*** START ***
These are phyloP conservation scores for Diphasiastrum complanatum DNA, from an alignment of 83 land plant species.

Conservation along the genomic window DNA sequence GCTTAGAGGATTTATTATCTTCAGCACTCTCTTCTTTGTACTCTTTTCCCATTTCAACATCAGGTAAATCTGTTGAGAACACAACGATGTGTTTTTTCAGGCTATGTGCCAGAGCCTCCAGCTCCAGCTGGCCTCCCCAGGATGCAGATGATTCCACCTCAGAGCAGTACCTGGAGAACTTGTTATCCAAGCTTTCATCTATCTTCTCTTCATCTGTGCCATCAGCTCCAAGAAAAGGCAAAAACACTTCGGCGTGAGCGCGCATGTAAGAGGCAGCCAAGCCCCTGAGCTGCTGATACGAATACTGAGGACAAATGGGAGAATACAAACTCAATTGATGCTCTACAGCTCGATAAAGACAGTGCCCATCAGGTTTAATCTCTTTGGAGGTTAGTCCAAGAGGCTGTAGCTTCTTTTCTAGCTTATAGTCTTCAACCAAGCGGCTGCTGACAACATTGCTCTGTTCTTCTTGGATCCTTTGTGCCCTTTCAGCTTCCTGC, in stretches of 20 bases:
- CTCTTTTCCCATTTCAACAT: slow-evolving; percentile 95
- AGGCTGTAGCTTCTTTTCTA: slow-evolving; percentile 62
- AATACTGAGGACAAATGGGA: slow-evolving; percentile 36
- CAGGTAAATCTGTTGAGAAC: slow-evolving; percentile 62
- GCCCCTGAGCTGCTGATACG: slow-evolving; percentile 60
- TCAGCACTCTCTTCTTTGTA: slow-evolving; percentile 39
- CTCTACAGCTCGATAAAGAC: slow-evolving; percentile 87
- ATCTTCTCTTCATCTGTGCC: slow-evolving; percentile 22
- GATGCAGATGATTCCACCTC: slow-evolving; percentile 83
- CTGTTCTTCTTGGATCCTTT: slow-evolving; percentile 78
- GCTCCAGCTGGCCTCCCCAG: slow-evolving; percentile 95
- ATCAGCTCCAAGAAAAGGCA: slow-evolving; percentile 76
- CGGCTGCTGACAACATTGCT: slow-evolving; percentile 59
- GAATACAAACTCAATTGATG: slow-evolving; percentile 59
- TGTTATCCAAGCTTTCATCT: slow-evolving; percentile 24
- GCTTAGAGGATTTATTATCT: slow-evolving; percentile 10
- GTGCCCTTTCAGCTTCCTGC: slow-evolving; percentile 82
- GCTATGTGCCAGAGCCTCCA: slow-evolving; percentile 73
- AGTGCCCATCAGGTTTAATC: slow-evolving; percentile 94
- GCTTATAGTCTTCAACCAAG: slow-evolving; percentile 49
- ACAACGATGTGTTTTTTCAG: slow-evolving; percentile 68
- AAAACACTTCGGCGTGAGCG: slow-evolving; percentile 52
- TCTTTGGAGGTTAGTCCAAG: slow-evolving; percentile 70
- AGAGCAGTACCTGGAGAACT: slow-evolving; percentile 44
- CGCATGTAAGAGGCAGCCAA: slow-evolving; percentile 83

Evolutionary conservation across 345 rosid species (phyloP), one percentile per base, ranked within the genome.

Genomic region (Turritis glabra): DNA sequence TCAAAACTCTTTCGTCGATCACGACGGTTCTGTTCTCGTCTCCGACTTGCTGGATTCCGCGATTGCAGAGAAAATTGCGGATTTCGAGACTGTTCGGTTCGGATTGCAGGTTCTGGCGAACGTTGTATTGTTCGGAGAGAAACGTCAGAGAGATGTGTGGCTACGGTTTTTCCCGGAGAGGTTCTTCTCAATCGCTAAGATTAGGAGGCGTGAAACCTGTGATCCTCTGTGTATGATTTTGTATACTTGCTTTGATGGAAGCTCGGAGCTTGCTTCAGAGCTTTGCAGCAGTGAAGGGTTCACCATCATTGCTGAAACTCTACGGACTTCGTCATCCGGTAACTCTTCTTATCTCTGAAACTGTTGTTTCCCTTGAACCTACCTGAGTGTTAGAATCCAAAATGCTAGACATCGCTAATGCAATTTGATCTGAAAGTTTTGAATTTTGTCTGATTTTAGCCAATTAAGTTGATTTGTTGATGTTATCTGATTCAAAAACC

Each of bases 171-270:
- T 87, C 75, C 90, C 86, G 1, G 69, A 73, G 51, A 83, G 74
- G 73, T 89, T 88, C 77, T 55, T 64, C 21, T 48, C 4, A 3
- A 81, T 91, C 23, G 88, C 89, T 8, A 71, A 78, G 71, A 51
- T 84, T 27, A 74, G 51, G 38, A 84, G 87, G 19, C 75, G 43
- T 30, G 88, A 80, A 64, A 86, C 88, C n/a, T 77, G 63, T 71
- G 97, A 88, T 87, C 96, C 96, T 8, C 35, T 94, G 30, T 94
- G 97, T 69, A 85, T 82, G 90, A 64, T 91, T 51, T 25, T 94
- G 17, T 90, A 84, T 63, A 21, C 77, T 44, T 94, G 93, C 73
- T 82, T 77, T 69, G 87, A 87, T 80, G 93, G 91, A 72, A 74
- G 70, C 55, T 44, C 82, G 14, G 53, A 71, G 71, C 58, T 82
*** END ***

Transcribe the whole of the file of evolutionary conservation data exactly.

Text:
These are phyloP conservation scores for Diphasiastrum complanatum DNA, from an alignment of 83 land plant species.

Conservation along the genomic window DNA sequence GCTTAGAGGATTTATTATCTTCAGCACTCTCTTCTTTGTACTCTTTTCCCATTTCAACATCAGGTAAATCTGTTGAGAACACAACGATGTGTTTTTTCAGGCTATGTGCCAGAGCCTCCAGCTCCAGCTGGCCTCCCCAGGATGCAGATGATTCCACCTCAGAGCAGTACCTGGAGAACTTGTTATCCAAGCTTTCATCTATCTTCTCTTCATCTGTGCCATCAGCTCCAAGAAAAGGCAAAAACACTTCGGCGTGAGCGCGCATGTAAGAGGCAGCCAAGCCCCTGAGCTGCTGATACGAATACTGAGGACAAATGGGAGAATACAAACTCAATTGATGCTCTACAGCTCGATAAAGACAGTGCCCATCAGGTTTAATCTCTTTGGAGGTTAGTCCAAGAGGCTGTAGCTTCTTTTCTAGCTTATAGTCTTCAACCAAGCGGCTGCTGACAACATTGCTCTGTTCTTCTTGGATCCTTTGTGCCCTTTCAGCTTCCTGC, in stretches of 20 bases:
- CTCTTTTCCCATTTCAACAT: slow-evolving; percentile 95
- AGGCTGTAGCTTCTTTTCTA: slow-evolving; percentile 62
- AATACTGAGGACAAATGGGA: slow-evolving; percentile 36
- CAGGTAAATCTGTTGAGAAC: slow-evolving; percentile 62
- GCCCCTGAGCTGCTGATACG: slow-evolving; percentile 60
- TCAGCACTCTCTTCTTTGTA: slow-evolving; percentile 39
- CTCTACAGCTCGATAAAGAC: slow-evolving; percentile 87
- ATCTTCTCTTCATCTGTGCC: slow-evolving; percentile 22
- GATGCAGATGATTCCACCTC: slow-evolving; percentile 83
- CTGTTCTTCTTGGATCCTTT: slow-evolving; percentile 78
- GCTCCAGCTGGCCTCCCCAG: slow-evolving; percentile 95
- ATCAGCTCCAAGAAAAGGCA: slow-evolving; percentile 76
- CGGCTGCTGACAACATTGCT: slow-evolving; percentile 59
- GAATACAAACTCAATTGATG: slow-evolving; percentile 59
- TGTTATCCAAGCTTTCATCT: slow-evolving; percentile 24
- GCTTAGAGGATTTATTATCT: slow-evolving; percentile 10
- GTGCCCTTTCAGCTTCCTGC: slow-evolving; percentile 82
- GCTATGTGCCAGAGCCTCCA: slow-evolving; percentile 73
- AGTGCCCATCAGGTTTAATC: slow-evolving; percentile 94
- GCTTATAGTCTTCAACCAAG: slow-evolving; percentile 49
- ACAACGATGTGTTTTTTCAG: slow-evolving; percentile 68
- AAAACACTTCGGCGTGAGCG: slow-evolving; percentile 52
- TCTTTGGAGGTTAGTCCAAG: slow-evolving; percentile 70
- AGAGCAGTACCTGGAGAACT: slow-evolving; percentile 44
- CGCATGTAAGAGGCAGCCAA: slow-evolving; percentile 83

Evolutionary conservation across 345 rosid species (phyloP), one percentile per base, ranked within the genome.

Genomic region (Turritis glabra): DNA sequence TCAAAACTCTTTCGTCGATCACGACGGTTCTGTTCTCGTCTCCGACTTGCTGGATTCCGCGATTGCAGAGAAAATTGCGGATTTCGAGACTGTTCGGTTCGGATTGCAGGTTCTGGCGAACGTTGTATTGTTCGGAGAGAAACGTCAGAGAGATGTGTGGCTACGGTTTTTCCCGGAGAGGTTCTTCTCAATCGCTAAGATTAGGAGGCGTGAAACCTGTGATCCTCTGTGTATGATTTTGTATACTTGCTTTGATGGAAGCTCGGAGCTTGCTTCAGAGCTTTGCAGCAGTGAAGGGTTCACCATCATTGCTGAAACTCTACGGACTTCGTCATCCGGTAACTCTTCTTATCTCTGAAACTGTTGTTTCCCTTGAACCTACCTGAGTGTTAGAATCCAAAATGCTAGACATCGCTAATGCAATTTGATCTGAAAGTTTTGAATTTTGTCTGATTTTAGCCAATTAAGTTGATTTGTTGATGTTATCTGATTCAAAAACC

Each of bases 171-270:
- T 87, C 75, C 90, C 86, G 1, G 69, A 73, G 51, A 83, G 74
- G 73, T 89, T 88, C 77, T 55, T 64, C 21, T 48, C 4, A 3
- A 81, T 91, C 23, G 88, C 89, T 8, A 71, A 78, G 71, A 51
- T 84, T 27, A 74, G 51, G 38, A 84, G 87, G 19, C 75, G 43
- T 30, G 88, A 80, A 64, A 86, C 88, C n/a, T 77, G 63, T 71
- G 97, A 88, T 87, C 96, C 96, T 8, C 35, T 94, G 30, T 94
- G 97, T 69, A 85, T 82, G 90, A 64, T 91, T 51, T 25, T 94
- G 17, T 90, A 84, T 63, A 21, C 77, T 44, T 94, G 93, C 73
- T 82, T 77, T 69, G 87, A 87, T 80, G 93, G 91, A 72, A 74
- G 70, C 55, T 44, C 82, G 14, G 53, A 71, G 71, C 58, T 82